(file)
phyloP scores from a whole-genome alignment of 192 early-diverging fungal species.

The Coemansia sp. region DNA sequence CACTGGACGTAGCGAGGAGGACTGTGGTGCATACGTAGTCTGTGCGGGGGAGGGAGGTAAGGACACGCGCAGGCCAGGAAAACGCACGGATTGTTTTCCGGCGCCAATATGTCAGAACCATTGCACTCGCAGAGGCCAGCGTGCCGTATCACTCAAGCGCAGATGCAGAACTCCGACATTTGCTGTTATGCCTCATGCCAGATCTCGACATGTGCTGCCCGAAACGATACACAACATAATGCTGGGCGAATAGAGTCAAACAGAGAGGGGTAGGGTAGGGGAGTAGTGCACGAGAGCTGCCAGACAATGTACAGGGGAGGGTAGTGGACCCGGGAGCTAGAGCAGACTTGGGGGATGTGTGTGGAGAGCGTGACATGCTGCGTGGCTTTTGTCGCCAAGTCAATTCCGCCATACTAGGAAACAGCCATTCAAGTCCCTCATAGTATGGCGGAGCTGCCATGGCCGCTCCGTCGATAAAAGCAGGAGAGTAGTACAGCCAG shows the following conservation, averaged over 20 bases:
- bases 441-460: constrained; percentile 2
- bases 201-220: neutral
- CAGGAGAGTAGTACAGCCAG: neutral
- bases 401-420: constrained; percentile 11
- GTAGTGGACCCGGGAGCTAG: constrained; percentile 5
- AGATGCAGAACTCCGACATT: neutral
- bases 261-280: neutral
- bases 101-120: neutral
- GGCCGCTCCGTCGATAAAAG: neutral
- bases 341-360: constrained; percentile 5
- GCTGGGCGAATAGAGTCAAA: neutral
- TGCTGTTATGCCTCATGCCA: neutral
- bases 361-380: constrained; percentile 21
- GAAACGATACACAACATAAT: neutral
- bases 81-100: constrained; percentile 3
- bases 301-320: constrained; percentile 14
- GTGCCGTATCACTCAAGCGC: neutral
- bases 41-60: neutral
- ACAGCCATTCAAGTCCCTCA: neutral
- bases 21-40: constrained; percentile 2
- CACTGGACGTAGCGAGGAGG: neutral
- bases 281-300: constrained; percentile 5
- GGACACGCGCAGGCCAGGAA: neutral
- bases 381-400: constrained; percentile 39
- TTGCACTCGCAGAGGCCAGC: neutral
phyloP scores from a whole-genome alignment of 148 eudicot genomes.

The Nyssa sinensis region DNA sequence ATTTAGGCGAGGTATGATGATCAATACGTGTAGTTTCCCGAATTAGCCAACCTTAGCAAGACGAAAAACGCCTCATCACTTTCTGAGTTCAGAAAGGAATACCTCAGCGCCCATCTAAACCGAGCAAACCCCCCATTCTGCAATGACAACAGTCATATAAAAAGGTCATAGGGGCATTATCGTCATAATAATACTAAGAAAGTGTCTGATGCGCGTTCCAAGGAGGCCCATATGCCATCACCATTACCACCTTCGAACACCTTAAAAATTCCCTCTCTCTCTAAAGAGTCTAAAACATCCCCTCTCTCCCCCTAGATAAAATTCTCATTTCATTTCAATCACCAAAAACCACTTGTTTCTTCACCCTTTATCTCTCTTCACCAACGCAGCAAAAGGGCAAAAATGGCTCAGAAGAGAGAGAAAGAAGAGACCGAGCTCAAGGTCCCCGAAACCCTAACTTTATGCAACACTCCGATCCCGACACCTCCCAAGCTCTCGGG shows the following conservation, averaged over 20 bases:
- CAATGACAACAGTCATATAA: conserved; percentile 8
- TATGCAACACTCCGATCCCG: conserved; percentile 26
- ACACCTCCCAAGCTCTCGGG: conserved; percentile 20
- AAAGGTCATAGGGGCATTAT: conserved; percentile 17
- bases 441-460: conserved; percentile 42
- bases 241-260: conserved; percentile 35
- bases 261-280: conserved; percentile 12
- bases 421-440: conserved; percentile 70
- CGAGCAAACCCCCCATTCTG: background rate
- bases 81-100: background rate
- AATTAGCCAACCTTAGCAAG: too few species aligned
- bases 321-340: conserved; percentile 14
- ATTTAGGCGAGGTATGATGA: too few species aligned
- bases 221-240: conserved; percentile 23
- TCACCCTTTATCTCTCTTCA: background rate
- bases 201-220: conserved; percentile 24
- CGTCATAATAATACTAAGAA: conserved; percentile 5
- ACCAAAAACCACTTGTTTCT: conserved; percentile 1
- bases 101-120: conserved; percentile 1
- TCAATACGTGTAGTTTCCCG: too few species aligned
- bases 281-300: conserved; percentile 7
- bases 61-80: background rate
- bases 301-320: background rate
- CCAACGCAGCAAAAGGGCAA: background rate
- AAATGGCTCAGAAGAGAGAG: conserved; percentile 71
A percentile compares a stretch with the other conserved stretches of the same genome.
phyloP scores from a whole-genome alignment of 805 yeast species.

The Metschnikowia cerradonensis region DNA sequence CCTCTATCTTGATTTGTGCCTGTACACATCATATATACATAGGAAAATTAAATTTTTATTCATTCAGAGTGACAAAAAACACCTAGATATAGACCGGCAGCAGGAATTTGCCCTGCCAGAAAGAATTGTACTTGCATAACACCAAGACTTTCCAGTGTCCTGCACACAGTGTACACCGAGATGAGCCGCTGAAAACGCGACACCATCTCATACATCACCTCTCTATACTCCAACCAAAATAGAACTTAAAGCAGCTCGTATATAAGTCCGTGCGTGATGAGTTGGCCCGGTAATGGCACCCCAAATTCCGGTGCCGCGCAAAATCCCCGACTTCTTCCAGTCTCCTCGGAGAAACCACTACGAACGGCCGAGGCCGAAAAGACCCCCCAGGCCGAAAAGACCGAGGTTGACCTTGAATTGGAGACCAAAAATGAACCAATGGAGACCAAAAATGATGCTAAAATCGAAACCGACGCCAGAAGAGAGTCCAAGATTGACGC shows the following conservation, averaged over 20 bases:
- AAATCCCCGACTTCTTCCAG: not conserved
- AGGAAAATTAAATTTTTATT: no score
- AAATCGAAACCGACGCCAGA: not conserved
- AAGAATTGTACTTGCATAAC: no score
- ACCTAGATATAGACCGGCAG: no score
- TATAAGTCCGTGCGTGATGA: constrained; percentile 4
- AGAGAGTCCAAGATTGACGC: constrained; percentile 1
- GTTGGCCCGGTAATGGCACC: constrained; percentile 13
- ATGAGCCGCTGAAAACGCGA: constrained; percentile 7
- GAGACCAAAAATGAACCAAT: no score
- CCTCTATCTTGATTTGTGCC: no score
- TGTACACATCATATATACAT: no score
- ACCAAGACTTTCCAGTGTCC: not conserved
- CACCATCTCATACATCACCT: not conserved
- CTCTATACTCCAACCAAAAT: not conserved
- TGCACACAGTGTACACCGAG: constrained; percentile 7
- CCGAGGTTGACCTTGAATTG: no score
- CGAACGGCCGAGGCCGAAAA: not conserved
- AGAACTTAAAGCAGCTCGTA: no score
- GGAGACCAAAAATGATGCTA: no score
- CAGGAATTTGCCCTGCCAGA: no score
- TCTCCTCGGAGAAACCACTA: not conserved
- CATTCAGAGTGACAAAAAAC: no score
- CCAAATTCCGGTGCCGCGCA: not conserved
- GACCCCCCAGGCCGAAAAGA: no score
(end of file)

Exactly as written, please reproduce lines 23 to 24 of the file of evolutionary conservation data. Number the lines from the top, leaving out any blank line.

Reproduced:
- CACTGGACGTAGCGAGGAGG: neutral
- bases 281-300: constrained; percentile 5